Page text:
Descriptions and Beyond

Descriptions and Beyond

by Marga Reimer
     
 

In 1905, Bertrand Russell published 'On Denoting' in which he proposed and defended a quantificational account of definite descriptions. Forty-five years later, in 'On Referring', Peter Strawson claimed that Russell was mistaken: definite descriptions do not function as quantifiers but (paradigmatically) as referring expressions. Ever since, scores of theorists have… See more details below

Overview

In 1905, Bertrand Russell published 'On Denoting' in which he proposed and defended a quantificational account of definite descriptions. Forty-five years later, in 'On Referring', Peter Strawson claimed that Russell was mistaken: definite descriptions do not function as quantifiers but (paradigmatically) as referring expressions. Ever since, scores of theorists have attempted to adjudicate this debate. Others have gone beyond the question of the proper analysis of definite descriptions, focusing instead on the complex relations between definites, indefinites, and pronouns. These relations are often examined with attention to the phenomena of scope and anaphora.

This collection assembles nineteen new papers on definite descriptions and related topics. The contributors include both philosophers and linguists, many of whom have been active participants in the various debates concerning descriptions. The volume contains a brief general introduction and is divided into six sections, each of which is accompanied by a detailed introduction of its own. Several of the sections concern issues associated with the Russell/Strawson debate. These include the sections on incomplete descriptions, the referential/attributive distinction, and presupposition and truth value gaps. There is also a section on the representation of definites and indefinites in semantic theory, containing papers that reject certain core assumptions of the Russellian paradigm. Linguists interested in definites have traditionally been concerned with how such expressions interact with other expressions, including pronouns and indefinities. They have explored, and continue to explore, these interactions through the complex phenomena of scope and anaphora. In the section dealing with anaphoric pronouns and descriptions, a number of linguists propose and defend their views on these and related issues. Finally, there is a section that concerns the relation between proper names and descriptions and, more particularly, the idea that some names, those introduced into the language by description, are semantically equivalent to definite descriptions.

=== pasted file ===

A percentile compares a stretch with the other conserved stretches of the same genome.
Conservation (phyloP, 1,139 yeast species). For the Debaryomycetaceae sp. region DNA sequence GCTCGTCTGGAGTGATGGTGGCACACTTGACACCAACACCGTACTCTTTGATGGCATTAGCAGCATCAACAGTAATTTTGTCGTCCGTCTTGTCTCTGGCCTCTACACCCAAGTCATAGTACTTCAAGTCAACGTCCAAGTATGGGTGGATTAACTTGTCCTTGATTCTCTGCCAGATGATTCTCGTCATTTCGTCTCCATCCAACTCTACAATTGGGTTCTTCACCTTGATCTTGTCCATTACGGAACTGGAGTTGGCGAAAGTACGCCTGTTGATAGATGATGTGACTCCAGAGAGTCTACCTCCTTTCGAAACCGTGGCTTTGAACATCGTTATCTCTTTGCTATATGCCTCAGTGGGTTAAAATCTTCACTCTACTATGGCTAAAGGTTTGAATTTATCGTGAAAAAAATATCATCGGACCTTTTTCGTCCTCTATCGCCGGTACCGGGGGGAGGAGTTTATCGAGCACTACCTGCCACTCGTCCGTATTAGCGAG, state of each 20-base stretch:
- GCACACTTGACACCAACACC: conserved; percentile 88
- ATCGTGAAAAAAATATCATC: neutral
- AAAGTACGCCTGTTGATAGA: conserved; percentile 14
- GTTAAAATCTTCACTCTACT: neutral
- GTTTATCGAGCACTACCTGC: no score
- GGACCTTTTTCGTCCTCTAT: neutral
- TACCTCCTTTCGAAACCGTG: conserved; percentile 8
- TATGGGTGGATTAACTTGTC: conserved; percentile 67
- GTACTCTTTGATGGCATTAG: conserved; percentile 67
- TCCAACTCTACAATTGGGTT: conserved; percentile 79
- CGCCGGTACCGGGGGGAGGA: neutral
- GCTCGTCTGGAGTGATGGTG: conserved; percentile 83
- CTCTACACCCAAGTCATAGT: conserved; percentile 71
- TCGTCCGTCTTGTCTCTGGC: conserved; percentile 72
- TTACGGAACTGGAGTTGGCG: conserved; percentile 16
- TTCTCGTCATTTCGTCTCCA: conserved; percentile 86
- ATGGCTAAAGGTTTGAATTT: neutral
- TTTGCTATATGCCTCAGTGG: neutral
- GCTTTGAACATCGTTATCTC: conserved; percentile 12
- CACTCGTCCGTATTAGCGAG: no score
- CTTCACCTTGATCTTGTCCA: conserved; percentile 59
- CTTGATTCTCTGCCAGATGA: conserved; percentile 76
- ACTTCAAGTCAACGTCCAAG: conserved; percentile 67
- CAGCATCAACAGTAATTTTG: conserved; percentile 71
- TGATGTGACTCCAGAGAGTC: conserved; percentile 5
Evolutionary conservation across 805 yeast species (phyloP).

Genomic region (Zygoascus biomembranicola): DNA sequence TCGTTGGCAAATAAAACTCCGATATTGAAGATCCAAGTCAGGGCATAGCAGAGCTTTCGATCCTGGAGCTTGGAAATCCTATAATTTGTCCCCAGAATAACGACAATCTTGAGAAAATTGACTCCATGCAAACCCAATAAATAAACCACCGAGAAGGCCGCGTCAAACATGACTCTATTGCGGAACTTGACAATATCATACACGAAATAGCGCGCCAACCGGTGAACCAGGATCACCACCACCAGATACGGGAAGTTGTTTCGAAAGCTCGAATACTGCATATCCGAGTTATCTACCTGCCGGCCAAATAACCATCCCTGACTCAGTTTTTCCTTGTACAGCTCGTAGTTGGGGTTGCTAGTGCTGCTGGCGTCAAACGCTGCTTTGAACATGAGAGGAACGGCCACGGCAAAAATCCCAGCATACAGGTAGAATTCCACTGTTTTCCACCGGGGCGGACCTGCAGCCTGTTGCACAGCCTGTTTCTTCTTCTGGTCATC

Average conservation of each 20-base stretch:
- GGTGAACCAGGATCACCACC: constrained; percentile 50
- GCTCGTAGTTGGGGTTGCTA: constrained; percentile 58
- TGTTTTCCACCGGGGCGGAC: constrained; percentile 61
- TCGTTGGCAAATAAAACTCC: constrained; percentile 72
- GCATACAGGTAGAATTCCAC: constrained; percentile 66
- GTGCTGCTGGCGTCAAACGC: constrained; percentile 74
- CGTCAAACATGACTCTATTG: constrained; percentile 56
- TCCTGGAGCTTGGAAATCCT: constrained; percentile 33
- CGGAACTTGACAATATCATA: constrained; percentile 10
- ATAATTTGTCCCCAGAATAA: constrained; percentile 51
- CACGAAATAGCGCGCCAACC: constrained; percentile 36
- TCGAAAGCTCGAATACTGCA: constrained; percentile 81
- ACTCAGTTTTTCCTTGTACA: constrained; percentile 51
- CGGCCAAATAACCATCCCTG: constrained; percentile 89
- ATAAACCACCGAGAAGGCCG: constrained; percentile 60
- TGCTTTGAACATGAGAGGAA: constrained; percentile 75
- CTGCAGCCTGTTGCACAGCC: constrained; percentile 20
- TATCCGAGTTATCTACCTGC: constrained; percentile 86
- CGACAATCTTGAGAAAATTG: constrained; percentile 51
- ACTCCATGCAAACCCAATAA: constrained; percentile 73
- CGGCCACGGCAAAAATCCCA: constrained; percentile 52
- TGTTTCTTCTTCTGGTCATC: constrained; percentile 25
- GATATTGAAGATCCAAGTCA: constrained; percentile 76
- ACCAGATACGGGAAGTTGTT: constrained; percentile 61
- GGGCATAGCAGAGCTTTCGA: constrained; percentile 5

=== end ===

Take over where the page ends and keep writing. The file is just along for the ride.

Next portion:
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Product Details

ISBN-13:
9780199270521
Publisher:
Oxford University Press, USA
Publication date:
06/15/2004
Edition description:
New Edition
Pages:
668
Product dimensions:
9.20(w) x 6.10(h) x 1.50(d)

Table of Contents

1Descriptions and situations15
2An abuse of context in semantics : the case of incomplete definite descriptions41
3This, that, and the other68
4Descriptions : points of reference189
5The good, the bad, and the ugly230
6Descriptive indexicals and indexical descriptions261
7The case of referential descriptions280
8Would you believe it? : the King of France is back!315
9Descriptions, linguistic topic/comment, and negative existentials342
10Referring descriptions369
11The proper form of semantics390
12On a unitary semantical analysis for definite and indefinite descriptions420
13Indefinites and anaphoric dependence : a case of dynamic semantics or pragmatics?455
14Grounding dynamic semantics484
15Pronouns as definites503
16Dynamic definite descriptions, implicit arguments, and familiarity544
17Indefinites and scope choice558
18Descriptive descriptive names591
19Descriptively introduced names613

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